Open letter to Ngugi wa Thiongo
When did I start reading you? I believe it was after I wrote She Tries Her Tongue; Her Silence Softly Breaks because I know that when I began to read you, there was a sense of recognition. Although, looking at the date of publication Decolonizing the Mind was published two years before She Tries… in 1986. Why do I say recognition when there was so much to learn from what you had to say? I say recognition because She Tries… had taken me some way to understanding the “politics of language,” however the roots of recognition is to know something again, although we may be meeting it for the first time. When I read what you had to say, I knew it for the first time and yet recognised it. I recall excited discussions about your being about to stop writing in english. It was a revolutionary act, especially for those of us who had no other language to turn to. I wished, indeed, still wish that I had that luxury— to write in an Other language— a language other than english; “this/ fuck-mother motherfuckin- this/ holy-white-father-in-heaven-this/ ai! ai! /tongue.” This primal wound that will not heal, and no possibility to maroon myself linguistically. It interests —and perplexes— me that not many have followed the path you took.
Would I still feel stranger if I were to learn an African tongue.
As I write tears prickle— well up.
I cannot write a scholarly or academic essay about what your thinking has meant to my writing and thinking life. It calls for another language… or even an Other tongue.
And the wound heals from the inside out. Always.
In the alchemy of history are we the nigredo trans(trash)substantiating into then and now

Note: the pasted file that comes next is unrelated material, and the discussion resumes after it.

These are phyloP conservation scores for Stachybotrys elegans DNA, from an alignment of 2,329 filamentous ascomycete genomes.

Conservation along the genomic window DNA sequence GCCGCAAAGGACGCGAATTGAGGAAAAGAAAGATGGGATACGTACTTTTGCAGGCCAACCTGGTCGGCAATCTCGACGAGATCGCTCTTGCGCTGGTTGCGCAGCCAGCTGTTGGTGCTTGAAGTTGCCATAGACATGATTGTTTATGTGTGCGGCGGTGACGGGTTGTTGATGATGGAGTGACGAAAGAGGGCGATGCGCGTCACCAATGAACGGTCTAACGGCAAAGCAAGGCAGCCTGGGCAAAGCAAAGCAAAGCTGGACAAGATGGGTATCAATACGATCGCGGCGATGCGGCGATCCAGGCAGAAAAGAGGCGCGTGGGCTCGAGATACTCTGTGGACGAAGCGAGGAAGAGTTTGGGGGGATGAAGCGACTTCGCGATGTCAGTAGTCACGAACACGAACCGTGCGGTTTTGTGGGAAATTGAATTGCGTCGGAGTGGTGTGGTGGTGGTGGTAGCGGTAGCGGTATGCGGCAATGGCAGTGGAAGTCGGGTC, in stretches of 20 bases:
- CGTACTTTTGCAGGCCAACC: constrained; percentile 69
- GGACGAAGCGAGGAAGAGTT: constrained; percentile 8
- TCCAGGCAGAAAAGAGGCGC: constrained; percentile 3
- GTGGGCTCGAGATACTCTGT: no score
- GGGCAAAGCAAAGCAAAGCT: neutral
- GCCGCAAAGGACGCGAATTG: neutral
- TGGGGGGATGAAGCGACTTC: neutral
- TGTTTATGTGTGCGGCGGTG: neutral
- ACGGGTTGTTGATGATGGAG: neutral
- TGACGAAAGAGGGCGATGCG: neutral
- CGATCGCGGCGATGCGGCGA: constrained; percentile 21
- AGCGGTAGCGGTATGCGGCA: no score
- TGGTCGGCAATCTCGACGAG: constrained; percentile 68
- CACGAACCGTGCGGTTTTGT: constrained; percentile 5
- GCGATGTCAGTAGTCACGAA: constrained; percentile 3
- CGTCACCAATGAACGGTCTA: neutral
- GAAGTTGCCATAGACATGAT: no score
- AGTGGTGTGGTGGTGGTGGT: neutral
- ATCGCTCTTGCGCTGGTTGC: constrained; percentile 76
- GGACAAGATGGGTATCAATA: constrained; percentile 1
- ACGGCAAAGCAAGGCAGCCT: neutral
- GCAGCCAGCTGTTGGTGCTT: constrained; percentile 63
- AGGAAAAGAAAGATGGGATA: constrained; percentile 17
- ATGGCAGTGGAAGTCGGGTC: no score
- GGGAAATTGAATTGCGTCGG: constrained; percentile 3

translated from we into they
whitened faces history’s floating pieces
“Can I eat it?” she says, on seeing the red earth of Africa
She wants to eat the earth
He, the Ancestor wants
to return and turn and return to the land redolent with i lose
we lose found—
He wants to eat the earth
i find you in the red so red
earth — the am in i and the i in am you
How would one—you— say that in Kikuyu?
Google translate does not provide translations into or from Kikuyu! There is Swahili, though.
Why a letter? I’ve often wondered whether it would have made a difference if we’d been able to write letters “back home” to those in Africa, telling them what was happening. This side of the Atlantic. During the Maafa —a Swahili word that comes from your region of Africa. Naming that which resists naming. In English. Would it have? Made a difference? Letters are anticipatory, aren’t they, filled as they are with possibility. How will the recipient receive what I have to say? They may choose to not even open it, as I have done with letters whose contents I fear. They may open it and decide not to respond; they may open it and, even more frighteningly sometimes, choose to respond.
This letter does not anticipate a response—perhaps it doesn’t even qualify as a letter; it is, rather, a vehicle to talk to express what your work has meant to my thinking and to my own work—